Kyle Shanahan identifies issue 49ers have trying to stop Lamar Jackson

Matt Maiocco
NBC Sports BayArea

What makes the Baltimore Ravens' read-option with quarterback Lamar Jackson so difficult to defend, according to 49ers coach Kyle Shanahan, is that it's really not the read option.

The 49ers' top-ranked defense will face its biggest challenge of the season Sunday when it goes against the Ravens' league-leading offense in a matchup of two of the best teams in the NFL.

Shanahan this week marveled at how the Ravens' version of the offense is different than any version seen in the league's modern era.

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Shanahan was the first coach to bring a consistent steady diet of the read option to the NFL. In 2012 as Washington's offensive coordinator under his father, Mike, he had to find a way to tailor the offense to the skills of rookie quarterback Robert Griffin.

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For Shanahan, the trick was not to figure out how to install the read option. The challenge was to anticipate how defenses would defend the offense and, then, tie it into the rest of his offensive system so as not to become too predictable.

"Every one can figure out how you want to run that scheme," Shanahan said on the 49ers Insider Podcast. "What you got to know is how guys are going to defend it.

"We made a 200-play reel of zone read that had been run over the past few years. There was a lot of Vince Young, Tim Tebow. There was some stuff with Michael Vick. We put in something in the offseason that we thought would tie everything together and take us through the year."

Griffin had a sensational rookie season, throwing for 3,200 yards and 20 touchdowns in 15 games. He also rushed for 815 yards and seven touchdowns. But a knee injury was a major factor in preventing Griffin from reaching any long-term NFL success. Mike Shanahan and his staff were fired in Washington after the 2013 season.

Now, Griffin serves as the backup to Jackson, the breakout star of the 2019 season. The Ravens have put together a unique scheme under offensive coordinator Greg Roman.

Roman brought the read option to the 49ers during the middle of the 2012 season when then-coach Jim Harbaugh kept Colin Kaepernick as the starter after Alex Smith sustained a concussion while having his best NFL season. Roman has taken the framework of what he did with the 49ers and expanded it to a whole new level.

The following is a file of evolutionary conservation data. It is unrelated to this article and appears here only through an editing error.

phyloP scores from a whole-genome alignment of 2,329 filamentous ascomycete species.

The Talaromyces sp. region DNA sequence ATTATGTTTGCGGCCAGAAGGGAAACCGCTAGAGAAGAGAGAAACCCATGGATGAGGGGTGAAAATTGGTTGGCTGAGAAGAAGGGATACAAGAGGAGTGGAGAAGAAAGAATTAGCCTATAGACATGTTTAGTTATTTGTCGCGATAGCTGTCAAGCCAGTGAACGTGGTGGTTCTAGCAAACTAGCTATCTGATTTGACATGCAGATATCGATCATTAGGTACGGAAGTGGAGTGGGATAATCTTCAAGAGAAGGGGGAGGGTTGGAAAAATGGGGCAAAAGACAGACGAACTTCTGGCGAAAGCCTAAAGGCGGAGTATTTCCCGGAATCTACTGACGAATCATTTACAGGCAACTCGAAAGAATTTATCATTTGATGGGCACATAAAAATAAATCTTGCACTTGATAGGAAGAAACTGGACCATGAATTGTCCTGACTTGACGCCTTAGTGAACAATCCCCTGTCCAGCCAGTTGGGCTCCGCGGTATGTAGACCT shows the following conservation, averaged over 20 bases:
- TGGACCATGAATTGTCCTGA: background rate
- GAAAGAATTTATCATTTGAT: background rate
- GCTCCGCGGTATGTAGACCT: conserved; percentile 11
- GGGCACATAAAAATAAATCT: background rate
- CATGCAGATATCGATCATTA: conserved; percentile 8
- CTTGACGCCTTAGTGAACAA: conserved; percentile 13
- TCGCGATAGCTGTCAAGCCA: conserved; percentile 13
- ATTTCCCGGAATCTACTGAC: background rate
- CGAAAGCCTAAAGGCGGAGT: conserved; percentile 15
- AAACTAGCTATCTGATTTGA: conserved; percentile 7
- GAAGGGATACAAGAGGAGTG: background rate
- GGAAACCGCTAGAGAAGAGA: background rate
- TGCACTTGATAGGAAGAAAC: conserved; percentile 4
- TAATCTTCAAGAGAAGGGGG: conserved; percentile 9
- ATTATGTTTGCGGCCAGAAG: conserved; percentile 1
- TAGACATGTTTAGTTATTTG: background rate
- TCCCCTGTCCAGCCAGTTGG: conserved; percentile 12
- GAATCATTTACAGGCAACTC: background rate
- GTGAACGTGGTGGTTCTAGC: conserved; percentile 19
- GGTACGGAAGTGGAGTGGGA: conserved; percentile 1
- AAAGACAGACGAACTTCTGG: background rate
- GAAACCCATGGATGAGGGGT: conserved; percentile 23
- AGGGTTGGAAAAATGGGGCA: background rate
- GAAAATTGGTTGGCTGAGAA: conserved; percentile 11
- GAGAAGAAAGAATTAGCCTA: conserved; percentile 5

Shanahan explains that the zone read consists of the quarterback reading the defensive end. If the end crashes, the quarterback keeps the ball and runs toward the sideline, turns it upfield near the numbers and takes as many yards as he can get before going down.

Shanahan likens the Baltimore offense to the Wildcat, in which a position player takes on the role of the quarterback and does not slide when challenged. Jackson rarely goes down without trying to make a defender miss.

"They're doing quarterback power, quarterback counter, running the quarterback up the middle," Shanahan said. "They're doing a ton of things off it. That truly makes it, to me, a Wildcat offense.

"You haven't seen someone use a quarterback that way with all those types of runs. The issue is, it's a Wildcat offense with the quarterback playing the Wildcat, which is what makes it pretty historic in what they're doing."

The 49ers' defense might not be best-suited to stop such a running game. The approach with the wide-nine alignment under defensive line coach Kris Kocurek places an emphasis on getting to the quarterback on every snap. If it turns out to be a run play, the linemen adjust on the fly. The 49ers must make some alterations against Jackson.

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"If you're not going to adjust at all and play the exact same way you always do, this quarterback and this offense has proven you're going to have some issues with that," Shanahan said. "There are things you need to tinker with, things you need to adjust.

"[But] just like anything, you still have to do what you're good at, so there's a fine line. We're going to have to honor a lot of what they do. We're going to have to play smart. Their scheme is making everybody adjust. But there have to be some times in the game when we do what we do, and we do it at a high level and get to the quarterback."

Kyle Shanahan identifies issue 49ers have trying to stop Lamar Jackson originally appeared on NBC Sports Bay Area

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